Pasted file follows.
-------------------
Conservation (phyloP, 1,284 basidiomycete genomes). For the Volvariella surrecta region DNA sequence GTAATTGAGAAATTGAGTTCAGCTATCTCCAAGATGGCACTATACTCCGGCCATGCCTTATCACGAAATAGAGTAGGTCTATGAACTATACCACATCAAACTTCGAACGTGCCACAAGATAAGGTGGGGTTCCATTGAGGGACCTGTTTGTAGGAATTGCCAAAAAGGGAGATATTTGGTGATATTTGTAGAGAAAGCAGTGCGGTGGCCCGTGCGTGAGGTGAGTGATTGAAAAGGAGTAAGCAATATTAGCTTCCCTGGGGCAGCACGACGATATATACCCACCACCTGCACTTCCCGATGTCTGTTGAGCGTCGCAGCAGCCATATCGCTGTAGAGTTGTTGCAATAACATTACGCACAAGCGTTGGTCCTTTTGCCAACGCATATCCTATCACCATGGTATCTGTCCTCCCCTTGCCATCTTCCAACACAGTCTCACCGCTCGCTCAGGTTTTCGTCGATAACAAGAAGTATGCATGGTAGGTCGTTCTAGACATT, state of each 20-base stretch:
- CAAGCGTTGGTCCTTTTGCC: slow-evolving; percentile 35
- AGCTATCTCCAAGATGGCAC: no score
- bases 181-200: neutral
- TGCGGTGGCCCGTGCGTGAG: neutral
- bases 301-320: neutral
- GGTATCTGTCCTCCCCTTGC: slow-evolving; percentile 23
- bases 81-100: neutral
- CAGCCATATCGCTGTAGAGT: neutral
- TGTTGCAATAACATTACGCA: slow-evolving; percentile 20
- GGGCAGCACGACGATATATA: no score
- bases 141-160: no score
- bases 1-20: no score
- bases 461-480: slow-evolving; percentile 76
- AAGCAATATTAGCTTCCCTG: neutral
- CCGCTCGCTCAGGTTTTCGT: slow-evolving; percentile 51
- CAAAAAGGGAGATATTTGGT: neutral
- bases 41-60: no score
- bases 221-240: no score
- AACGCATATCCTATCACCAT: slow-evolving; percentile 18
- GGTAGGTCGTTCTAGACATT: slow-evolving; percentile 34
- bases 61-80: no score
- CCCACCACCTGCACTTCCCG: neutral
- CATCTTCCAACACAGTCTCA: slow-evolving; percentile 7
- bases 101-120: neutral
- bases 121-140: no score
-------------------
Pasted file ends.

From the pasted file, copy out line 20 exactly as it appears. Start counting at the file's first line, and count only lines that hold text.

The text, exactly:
- AACGCATATCCTATCACCAT: slow-evolving; percentile 18